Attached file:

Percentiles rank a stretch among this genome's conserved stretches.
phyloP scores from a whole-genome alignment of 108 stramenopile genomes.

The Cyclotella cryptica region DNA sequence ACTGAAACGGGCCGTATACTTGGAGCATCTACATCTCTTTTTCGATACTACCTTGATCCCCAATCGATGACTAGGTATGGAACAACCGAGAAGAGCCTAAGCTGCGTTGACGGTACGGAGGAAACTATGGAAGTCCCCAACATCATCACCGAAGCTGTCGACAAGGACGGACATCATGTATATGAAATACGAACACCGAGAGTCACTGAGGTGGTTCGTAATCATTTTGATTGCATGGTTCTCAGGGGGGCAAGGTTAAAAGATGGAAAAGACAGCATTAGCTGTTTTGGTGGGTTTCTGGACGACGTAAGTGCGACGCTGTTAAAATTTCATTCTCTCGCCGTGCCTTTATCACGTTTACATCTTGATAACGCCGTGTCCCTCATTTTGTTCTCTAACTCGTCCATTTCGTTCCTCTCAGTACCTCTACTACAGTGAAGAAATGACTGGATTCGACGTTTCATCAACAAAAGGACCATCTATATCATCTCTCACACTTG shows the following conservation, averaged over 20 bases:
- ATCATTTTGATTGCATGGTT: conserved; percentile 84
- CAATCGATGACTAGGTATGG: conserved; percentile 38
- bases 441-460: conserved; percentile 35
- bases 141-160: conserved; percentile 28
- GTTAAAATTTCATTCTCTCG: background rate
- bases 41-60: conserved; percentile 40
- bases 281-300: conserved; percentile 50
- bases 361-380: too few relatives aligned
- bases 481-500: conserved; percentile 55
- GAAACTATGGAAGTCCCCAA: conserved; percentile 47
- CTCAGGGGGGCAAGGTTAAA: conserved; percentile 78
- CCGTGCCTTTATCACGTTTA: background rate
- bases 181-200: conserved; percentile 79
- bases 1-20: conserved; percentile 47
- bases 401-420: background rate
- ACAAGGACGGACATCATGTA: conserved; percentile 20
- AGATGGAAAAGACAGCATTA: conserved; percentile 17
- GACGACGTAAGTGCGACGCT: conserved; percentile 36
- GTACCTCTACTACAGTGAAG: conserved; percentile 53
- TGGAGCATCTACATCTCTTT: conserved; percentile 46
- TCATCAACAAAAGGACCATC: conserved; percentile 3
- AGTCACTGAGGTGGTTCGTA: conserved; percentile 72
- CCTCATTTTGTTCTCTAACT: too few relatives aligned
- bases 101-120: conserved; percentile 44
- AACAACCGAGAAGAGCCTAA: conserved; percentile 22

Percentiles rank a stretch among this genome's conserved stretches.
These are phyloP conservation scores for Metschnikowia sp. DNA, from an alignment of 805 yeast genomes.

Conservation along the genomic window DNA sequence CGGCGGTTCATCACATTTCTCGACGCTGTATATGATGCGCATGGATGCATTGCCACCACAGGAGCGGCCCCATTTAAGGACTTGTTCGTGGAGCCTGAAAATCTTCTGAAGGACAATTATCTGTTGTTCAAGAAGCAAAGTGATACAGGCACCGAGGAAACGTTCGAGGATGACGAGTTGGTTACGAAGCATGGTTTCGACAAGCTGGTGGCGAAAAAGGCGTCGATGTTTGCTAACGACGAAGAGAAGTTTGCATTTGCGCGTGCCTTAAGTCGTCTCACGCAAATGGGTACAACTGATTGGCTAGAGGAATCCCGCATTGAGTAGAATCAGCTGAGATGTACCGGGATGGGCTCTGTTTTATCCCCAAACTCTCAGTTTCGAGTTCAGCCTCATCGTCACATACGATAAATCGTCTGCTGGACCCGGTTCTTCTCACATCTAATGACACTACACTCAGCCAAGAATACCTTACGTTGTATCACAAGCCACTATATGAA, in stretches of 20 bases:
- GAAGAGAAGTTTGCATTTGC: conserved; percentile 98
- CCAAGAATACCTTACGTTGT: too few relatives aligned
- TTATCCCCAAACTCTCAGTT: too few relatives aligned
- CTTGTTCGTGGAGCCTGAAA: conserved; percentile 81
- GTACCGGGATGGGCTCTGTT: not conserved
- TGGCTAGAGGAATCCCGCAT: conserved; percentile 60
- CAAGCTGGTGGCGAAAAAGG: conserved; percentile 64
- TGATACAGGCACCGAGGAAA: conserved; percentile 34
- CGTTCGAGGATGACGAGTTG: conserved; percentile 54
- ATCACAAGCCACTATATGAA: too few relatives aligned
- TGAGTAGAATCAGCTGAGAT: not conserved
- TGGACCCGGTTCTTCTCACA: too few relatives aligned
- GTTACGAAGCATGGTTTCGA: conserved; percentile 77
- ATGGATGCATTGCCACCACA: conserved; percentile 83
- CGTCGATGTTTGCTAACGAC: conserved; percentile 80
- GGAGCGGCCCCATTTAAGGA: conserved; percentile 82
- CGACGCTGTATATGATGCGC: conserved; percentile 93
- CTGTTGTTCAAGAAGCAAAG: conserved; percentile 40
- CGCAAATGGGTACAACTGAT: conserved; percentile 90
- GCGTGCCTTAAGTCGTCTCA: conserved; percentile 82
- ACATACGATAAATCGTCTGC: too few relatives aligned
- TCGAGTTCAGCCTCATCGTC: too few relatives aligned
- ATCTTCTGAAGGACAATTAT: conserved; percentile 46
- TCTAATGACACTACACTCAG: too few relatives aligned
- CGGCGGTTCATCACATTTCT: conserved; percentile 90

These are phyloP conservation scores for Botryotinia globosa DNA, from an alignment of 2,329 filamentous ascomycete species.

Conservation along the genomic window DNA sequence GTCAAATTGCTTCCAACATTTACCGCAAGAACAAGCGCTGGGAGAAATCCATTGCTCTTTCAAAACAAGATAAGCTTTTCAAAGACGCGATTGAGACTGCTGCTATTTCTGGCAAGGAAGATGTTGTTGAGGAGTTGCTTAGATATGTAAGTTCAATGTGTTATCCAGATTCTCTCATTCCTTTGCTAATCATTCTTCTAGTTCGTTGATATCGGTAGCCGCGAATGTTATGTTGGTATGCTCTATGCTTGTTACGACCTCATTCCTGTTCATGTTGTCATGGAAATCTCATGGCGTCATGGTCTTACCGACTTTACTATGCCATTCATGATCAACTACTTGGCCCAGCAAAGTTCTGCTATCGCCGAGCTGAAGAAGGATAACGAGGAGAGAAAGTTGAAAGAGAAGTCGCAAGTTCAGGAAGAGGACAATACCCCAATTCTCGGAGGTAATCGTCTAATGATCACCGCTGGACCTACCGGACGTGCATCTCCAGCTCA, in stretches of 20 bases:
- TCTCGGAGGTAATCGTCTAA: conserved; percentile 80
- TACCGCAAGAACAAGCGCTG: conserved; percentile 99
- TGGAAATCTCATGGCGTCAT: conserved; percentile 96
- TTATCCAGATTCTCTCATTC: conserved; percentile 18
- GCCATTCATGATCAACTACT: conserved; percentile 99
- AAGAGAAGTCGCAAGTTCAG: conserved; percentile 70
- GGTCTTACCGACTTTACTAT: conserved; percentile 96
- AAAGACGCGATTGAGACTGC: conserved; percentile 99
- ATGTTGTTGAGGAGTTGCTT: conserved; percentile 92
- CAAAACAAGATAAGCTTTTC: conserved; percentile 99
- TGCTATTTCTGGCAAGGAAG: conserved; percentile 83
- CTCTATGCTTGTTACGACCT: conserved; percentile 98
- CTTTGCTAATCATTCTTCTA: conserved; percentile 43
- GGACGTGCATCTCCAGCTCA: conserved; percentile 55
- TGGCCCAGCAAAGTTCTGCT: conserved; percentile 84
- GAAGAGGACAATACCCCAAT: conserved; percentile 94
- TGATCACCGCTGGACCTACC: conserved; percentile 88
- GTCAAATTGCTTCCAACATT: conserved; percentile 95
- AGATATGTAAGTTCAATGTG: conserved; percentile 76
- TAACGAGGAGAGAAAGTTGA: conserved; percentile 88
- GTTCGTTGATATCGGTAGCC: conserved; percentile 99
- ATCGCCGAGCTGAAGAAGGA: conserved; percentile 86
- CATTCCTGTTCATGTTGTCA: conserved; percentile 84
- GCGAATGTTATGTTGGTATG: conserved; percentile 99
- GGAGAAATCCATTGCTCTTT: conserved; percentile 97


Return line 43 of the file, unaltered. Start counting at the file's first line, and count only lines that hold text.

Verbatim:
- TGGACCCGGTTCTTCTCACA: too few relatives aligned